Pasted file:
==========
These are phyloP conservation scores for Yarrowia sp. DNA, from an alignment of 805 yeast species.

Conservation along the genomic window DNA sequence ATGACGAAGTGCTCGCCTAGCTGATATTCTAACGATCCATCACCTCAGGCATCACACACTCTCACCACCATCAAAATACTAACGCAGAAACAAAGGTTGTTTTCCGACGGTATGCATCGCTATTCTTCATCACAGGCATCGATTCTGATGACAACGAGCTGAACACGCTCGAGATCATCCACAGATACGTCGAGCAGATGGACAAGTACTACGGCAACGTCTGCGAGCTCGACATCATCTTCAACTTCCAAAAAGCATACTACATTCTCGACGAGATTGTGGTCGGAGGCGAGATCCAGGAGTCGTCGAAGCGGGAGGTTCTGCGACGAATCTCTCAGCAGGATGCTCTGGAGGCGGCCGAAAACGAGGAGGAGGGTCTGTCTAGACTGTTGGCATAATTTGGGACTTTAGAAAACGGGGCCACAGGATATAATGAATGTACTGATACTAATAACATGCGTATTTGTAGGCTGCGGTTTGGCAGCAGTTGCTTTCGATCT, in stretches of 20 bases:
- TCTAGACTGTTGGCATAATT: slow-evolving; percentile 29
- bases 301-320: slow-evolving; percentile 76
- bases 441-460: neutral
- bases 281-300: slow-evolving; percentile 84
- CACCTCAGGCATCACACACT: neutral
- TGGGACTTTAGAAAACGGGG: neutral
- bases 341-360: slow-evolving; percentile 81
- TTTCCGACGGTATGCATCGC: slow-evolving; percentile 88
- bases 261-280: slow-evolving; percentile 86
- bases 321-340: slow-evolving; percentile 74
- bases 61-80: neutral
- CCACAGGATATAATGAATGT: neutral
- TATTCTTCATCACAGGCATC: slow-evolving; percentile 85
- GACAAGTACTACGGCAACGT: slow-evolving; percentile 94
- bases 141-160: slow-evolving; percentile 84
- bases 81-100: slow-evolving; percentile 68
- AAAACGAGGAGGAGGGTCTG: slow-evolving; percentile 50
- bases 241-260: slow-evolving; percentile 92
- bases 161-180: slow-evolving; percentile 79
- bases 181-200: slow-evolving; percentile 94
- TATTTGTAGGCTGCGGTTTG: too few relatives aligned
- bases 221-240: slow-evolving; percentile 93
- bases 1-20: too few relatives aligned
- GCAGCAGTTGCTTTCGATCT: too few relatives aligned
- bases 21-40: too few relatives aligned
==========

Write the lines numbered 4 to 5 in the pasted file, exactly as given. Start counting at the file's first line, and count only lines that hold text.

- bases 301-320: slow-evolving; percentile 76
- bases 441-460: neutral